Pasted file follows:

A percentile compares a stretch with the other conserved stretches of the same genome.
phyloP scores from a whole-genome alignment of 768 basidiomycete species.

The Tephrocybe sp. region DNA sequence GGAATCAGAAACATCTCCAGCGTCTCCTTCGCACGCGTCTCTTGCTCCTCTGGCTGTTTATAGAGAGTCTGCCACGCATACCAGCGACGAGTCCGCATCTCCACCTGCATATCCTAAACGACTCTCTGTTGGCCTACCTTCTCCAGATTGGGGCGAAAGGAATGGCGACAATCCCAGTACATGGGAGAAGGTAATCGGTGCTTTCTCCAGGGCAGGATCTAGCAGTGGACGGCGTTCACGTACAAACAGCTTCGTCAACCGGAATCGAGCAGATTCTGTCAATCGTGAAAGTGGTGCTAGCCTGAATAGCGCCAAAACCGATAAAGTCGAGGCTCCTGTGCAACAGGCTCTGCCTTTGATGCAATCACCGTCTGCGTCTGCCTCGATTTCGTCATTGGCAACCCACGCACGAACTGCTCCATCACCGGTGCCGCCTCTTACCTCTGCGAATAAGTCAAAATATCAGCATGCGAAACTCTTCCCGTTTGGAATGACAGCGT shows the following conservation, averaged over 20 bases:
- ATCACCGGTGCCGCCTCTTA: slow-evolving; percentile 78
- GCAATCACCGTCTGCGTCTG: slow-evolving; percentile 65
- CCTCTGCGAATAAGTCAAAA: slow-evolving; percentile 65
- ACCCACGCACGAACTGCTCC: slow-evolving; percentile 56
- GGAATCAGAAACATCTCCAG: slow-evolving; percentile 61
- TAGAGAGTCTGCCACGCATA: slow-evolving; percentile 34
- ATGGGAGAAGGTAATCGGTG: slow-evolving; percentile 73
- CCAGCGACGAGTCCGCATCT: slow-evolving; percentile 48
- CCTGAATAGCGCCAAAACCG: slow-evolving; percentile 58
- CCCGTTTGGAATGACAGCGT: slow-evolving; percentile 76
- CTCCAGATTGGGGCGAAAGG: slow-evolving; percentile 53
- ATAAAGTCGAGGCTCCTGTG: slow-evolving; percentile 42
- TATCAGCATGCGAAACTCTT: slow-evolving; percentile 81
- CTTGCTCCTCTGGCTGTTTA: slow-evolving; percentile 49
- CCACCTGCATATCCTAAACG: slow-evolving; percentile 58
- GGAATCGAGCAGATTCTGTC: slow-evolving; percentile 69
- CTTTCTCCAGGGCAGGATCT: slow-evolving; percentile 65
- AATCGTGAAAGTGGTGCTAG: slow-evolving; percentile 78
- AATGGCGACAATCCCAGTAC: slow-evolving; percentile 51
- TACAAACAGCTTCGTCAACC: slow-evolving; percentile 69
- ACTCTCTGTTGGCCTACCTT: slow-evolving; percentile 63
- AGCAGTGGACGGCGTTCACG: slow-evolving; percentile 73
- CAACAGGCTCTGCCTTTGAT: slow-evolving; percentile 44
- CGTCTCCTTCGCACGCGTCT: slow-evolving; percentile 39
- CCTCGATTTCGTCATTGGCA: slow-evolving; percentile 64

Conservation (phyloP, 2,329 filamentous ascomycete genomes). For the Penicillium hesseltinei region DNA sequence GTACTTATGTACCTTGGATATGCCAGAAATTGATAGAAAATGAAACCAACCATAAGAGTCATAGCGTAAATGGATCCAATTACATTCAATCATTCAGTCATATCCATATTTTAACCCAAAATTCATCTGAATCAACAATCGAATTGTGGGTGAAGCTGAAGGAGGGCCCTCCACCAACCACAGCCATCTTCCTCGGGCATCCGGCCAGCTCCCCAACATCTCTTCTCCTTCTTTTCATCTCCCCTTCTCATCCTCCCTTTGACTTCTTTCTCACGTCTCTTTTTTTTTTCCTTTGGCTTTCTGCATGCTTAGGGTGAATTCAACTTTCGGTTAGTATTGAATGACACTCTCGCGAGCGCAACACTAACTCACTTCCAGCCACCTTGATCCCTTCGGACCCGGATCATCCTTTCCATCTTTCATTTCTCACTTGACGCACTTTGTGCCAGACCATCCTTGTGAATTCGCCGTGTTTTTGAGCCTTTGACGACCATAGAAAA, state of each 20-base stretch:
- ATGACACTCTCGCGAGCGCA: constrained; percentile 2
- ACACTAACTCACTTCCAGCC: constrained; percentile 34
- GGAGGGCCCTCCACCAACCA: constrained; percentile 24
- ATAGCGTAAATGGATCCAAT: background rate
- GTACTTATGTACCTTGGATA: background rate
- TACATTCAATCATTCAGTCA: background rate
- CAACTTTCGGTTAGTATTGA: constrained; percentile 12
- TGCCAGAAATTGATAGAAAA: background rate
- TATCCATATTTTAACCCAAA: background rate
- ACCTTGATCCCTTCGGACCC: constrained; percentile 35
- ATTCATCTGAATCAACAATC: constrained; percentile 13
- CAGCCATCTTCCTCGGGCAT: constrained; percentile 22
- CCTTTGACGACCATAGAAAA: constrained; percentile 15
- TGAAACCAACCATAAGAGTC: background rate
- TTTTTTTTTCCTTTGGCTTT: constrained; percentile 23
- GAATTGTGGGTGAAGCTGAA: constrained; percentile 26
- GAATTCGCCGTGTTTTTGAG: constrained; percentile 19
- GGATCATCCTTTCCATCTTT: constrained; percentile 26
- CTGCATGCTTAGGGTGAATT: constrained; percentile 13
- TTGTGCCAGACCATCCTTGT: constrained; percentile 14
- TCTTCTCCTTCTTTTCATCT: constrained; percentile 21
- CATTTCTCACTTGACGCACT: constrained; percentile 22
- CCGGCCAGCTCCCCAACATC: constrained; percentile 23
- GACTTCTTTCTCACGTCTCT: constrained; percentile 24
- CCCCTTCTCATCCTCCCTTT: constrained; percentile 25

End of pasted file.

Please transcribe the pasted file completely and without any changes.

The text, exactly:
A percentile compares a stretch with the other conserved stretches of the same genome.
phyloP scores from a whole-genome alignment of 768 basidiomycete species.

The Tephrocybe sp. region DNA sequence GGAATCAGAAACATCTCCAGCGTCTCCTTCGCACGCGTCTCTTGCTCCTCTGGCTGTTTATAGAGAGTCTGCCACGCATACCAGCGACGAGTCCGCATCTCCACCTGCATATCCTAAACGACTCTCTGTTGGCCTACCTTCTCCAGATTGGGGCGAAAGGAATGGCGACAATCCCAGTACATGGGAGAAGGTAATCGGTGCTTTCTCCAGGGCAGGATCTAGCAGTGGACGGCGTTCACGTACAAACAGCTTCGTCAACCGGAATCGAGCAGATTCTGTCAATCGTGAAAGTGGTGCTAGCCTGAATAGCGCCAAAACCGATAAAGTCGAGGCTCCTGTGCAACAGGCTCTGCCTTTGATGCAATCACCGTCTGCGTCTGCCTCGATTTCGTCATTGGCAACCCACGCACGAACTGCTCCATCACCGGTGCCGCCTCTTACCTCTGCGAATAAGTCAAAATATCAGCATGCGAAACTCTTCCCGTTTGGAATGACAGCGT shows the following conservation, averaged over 20 bases:
- ATCACCGGTGCCGCCTCTTA: slow-evolving; percentile 78
- GCAATCACCGTCTGCGTCTG: slow-evolving; percentile 65
- CCTCTGCGAATAAGTCAAAA: slow-evolving; percentile 65
- ACCCACGCACGAACTGCTCC: slow-evolving; percentile 56
- GGAATCAGAAACATCTCCAG: slow-evolving; percentile 61
- TAGAGAGTCTGCCACGCATA: slow-evolving; percentile 34
- ATGGGAGAAGGTAATCGGTG: slow-evolving; percentile 73
- CCAGCGACGAGTCCGCATCT: slow-evolving; percentile 48
- CCTGAATAGCGCCAAAACCG: slow-evolving; percentile 58
- CCCGTTTGGAATGACAGCGT: slow-evolving; percentile 76
- CTCCAGATTGGGGCGAAAGG: slow-evolving; percentile 53
- ATAAAGTCGAGGCTCCTGTG: slow-evolving; percentile 42
- TATCAGCATGCGAAACTCTT: slow-evolving; percentile 81
- CTTGCTCCTCTGGCTGTTTA: slow-evolving; percentile 49
- CCACCTGCATATCCTAAACG: slow-evolving; percentile 58
- GGAATCGAGCAGATTCTGTC: slow-evolving; percentile 69
- CTTTCTCCAGGGCAGGATCT: slow-evolving; percentile 65
- AATCGTGAAAGTGGTGCTAG: slow-evolving; percentile 78
- AATGGCGACAATCCCAGTAC: slow-evolving; percentile 51
- TACAAACAGCTTCGTCAACC: slow-evolving; percentile 69
- ACTCTCTGTTGGCCTACCTT: slow-evolving; percentile 63
- AGCAGTGGACGGCGTTCACG: slow-evolving; percentile 73
- CAACAGGCTCTGCCTTTGAT: slow-evolving; percentile 44
- CGTCTCCTTCGCACGCGTCT: slow-evolving; percentile 39
- CCTCGATTTCGTCATTGGCA: slow-evolving; percentile 64

Conservation (phyloP, 2,329 filamentous ascomycete genomes). For the Penicillium hesseltinei region DNA sequence GTACTTATGTACCTTGGATATGCCAGAAATTGATAGAAAATGAAACCAACCATAAGAGTCATAGCGTAAATGGATCCAATTACATTCAATCATTCAGTCATATCCATATTTTAACCCAAAATTCATCTGAATCAACAATCGAATTGTGGGTGAAGCTGAAGGAGGGCCCTCCACCAACCACAGCCATCTTCCTCGGGCATCCGGCCAGCTCCCCAACATCTCTTCTCCTTCTTTTCATCTCCCCTTCTCATCCTCCCTTTGACTTCTTTCTCACGTCTCTTTTTTTTTTCCTTTGGCTTTCTGCATGCTTAGGGTGAATTCAACTTTCGGTTAGTATTGAATGACACTCTCGCGAGCGCAACACTAACTCACTTCCAGCCACCTTGATCCCTTCGGACCCGGATCATCCTTTCCATCTTTCATTTCTCACTTGACGCACTTTGTGCCAGACCATCCTTGTGAATTCGCCGTGTTTTTGAGCCTTTGACGACCATAGAAAA, state of each 20-base stretch:
- ATGACACTCTCGCGAGCGCA: constrained; percentile 2
- ACACTAACTCACTTCCAGCC: constrained; percentile 34
- GGAGGGCCCTCCACCAACCA: constrained; percentile 24
- ATAGCGTAAATGGATCCAAT: background rate
- GTACTTATGTACCTTGGATA: background rate
- TACATTCAATCATTCAGTCA: background rate
- CAACTTTCGGTTAGTATTGA: constrained; percentile 12
- TGCCAGAAATTGATAGAAAA: background rate
- TATCCATATTTTAACCCAAA: background rate
- ACCTTGATCCCTTCGGACCC: constrained; percentile 35
- ATTCATCTGAATCAACAATC: constrained; percentile 13
- CAGCCATCTTCCTCGGGCAT: constrained; percentile 22
- CCTTTGACGACCATAGAAAA: constrained; percentile 15
- TGAAACCAACCATAAGAGTC: background rate
- TTTTTTTTTCCTTTGGCTTT: constrained; percentile 23
- GAATTGTGGGTGAAGCTGAA: constrained; percentile 26
- GAATTCGCCGTGTTTTTGAG: constrained; percentile 19
- GGATCATCCTTTCCATCTTT: constrained; percentile 26
- CTGCATGCTTAGGGTGAATT: constrained; percentile 13
- TTGTGCCAGACCATCCTTGT: constrained; percentile 14
- TCTTCTCCTTCTTTTCATCT: constrained; percentile 21
- CATTTCTCACTTGACGCACT: constrained; percentile 22
- CCGGCCAGCTCCCCAACATC: constrained; percentile 23
- GACTTCTTTCTCACGTCTCT: constrained; percentile 24
- CCCCTTCTCATCCTCCCTTT: constrained; percentile 25